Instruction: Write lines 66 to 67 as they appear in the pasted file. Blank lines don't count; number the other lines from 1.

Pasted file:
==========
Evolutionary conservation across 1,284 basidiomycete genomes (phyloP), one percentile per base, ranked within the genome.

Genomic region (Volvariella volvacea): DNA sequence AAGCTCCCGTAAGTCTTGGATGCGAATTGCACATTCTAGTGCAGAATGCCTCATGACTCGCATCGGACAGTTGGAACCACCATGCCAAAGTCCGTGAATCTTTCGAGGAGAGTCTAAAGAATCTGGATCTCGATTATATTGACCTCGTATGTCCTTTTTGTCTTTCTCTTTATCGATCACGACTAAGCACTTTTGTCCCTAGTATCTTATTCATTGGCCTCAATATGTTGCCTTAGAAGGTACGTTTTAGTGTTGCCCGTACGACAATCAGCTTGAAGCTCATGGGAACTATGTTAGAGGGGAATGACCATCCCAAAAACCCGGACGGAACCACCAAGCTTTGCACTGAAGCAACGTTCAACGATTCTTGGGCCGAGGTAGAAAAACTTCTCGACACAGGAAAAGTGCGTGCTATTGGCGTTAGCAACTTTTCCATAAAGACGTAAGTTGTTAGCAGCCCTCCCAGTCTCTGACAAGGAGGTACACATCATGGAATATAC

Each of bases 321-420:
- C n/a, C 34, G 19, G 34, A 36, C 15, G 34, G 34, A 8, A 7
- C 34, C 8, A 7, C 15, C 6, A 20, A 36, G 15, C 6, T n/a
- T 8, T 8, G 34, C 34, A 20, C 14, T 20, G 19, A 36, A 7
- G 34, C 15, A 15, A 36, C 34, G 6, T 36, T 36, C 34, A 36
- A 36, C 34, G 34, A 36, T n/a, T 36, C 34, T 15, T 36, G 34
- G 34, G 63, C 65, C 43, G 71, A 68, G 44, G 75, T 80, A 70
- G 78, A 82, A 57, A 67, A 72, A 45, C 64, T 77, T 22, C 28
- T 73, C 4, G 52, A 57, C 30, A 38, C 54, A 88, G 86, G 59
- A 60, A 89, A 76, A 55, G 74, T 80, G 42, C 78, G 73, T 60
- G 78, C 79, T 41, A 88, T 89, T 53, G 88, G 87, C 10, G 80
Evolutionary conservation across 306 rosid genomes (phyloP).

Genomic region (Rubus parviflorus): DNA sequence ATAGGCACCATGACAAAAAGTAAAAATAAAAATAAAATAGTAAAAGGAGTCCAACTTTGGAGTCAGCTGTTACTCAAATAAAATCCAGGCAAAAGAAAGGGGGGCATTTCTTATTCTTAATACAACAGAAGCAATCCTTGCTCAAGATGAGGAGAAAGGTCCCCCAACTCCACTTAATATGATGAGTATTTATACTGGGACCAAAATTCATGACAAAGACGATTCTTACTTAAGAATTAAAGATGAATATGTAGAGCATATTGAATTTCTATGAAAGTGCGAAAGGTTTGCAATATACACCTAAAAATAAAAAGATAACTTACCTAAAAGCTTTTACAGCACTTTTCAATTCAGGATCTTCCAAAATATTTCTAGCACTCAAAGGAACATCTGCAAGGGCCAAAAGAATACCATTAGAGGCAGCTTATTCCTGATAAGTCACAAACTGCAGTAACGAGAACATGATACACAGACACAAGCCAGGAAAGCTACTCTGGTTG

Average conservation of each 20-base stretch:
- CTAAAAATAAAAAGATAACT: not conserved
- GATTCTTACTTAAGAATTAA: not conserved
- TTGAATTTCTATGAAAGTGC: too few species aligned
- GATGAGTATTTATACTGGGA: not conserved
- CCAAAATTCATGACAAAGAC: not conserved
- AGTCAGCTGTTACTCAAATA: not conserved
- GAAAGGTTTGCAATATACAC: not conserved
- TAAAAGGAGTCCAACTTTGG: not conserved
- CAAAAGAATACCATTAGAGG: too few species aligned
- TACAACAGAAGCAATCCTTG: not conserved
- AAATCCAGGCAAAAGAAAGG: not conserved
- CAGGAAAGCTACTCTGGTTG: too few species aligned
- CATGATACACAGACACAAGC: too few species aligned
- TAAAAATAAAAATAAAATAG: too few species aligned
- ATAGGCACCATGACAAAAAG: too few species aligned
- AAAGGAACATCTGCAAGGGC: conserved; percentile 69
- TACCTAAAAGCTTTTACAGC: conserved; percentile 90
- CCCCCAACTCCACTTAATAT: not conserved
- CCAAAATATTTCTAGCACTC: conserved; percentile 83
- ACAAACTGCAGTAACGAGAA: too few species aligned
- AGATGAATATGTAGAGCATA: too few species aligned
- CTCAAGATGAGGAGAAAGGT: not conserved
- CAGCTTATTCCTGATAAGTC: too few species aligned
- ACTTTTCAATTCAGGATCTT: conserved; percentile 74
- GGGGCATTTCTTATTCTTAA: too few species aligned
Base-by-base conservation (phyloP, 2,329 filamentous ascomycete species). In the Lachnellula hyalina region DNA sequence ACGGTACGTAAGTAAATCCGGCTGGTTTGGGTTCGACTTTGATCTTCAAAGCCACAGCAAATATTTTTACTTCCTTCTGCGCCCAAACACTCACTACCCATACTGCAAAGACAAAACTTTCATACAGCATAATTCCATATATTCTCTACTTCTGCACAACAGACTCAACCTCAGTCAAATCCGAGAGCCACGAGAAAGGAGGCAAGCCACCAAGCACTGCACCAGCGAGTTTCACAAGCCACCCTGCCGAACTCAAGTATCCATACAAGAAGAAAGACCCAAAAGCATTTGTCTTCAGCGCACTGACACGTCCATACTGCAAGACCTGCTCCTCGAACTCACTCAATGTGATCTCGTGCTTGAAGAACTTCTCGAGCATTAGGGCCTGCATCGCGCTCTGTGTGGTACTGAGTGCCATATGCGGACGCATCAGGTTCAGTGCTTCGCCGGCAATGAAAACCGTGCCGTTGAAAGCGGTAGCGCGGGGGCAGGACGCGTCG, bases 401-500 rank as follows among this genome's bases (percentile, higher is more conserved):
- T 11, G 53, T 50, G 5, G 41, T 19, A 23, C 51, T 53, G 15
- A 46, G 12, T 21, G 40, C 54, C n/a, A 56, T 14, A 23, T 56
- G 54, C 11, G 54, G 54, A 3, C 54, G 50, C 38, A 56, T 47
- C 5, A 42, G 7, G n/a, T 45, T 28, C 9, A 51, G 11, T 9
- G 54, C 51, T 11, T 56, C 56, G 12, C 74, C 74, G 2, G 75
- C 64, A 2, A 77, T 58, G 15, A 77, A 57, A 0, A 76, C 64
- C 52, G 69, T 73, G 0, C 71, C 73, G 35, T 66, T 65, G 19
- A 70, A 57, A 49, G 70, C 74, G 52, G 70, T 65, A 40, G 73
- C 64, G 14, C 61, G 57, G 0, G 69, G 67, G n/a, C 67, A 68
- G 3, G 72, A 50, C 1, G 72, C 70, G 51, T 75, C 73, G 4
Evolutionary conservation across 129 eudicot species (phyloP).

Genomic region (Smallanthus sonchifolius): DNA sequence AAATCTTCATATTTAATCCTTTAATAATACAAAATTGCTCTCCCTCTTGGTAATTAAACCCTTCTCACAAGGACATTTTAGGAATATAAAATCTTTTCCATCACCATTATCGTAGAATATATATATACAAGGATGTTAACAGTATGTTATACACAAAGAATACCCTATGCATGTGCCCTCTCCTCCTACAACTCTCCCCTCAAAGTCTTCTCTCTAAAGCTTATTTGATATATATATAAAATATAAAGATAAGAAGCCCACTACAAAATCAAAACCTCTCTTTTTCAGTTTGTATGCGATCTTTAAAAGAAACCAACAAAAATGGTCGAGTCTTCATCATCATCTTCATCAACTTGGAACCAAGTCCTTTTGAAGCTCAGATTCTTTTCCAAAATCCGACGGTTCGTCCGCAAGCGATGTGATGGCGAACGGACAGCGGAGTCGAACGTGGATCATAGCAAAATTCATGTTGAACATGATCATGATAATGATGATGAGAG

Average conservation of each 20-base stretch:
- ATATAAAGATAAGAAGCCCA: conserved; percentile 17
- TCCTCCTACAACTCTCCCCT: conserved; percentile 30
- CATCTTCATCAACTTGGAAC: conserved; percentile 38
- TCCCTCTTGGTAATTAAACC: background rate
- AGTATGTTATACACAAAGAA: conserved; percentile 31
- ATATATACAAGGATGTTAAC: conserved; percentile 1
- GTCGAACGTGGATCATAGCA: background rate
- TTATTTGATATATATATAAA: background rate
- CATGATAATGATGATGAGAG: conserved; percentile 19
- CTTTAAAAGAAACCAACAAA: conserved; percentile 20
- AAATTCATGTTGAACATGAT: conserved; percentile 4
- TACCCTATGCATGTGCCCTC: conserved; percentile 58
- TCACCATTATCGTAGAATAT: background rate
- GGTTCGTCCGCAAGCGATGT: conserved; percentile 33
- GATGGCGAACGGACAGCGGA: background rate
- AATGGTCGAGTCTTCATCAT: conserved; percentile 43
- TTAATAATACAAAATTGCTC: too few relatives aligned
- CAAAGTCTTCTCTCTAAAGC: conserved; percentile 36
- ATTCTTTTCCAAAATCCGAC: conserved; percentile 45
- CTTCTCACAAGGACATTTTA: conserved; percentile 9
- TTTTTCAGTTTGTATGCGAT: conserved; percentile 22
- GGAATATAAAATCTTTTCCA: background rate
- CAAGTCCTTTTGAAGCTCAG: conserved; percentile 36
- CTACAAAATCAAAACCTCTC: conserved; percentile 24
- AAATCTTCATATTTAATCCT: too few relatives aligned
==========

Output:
- AAATTCATGTTGAACATGAT: conserved; percentile 4
- TACCCTATGCATGTGCCCTC: conserved; percentile 58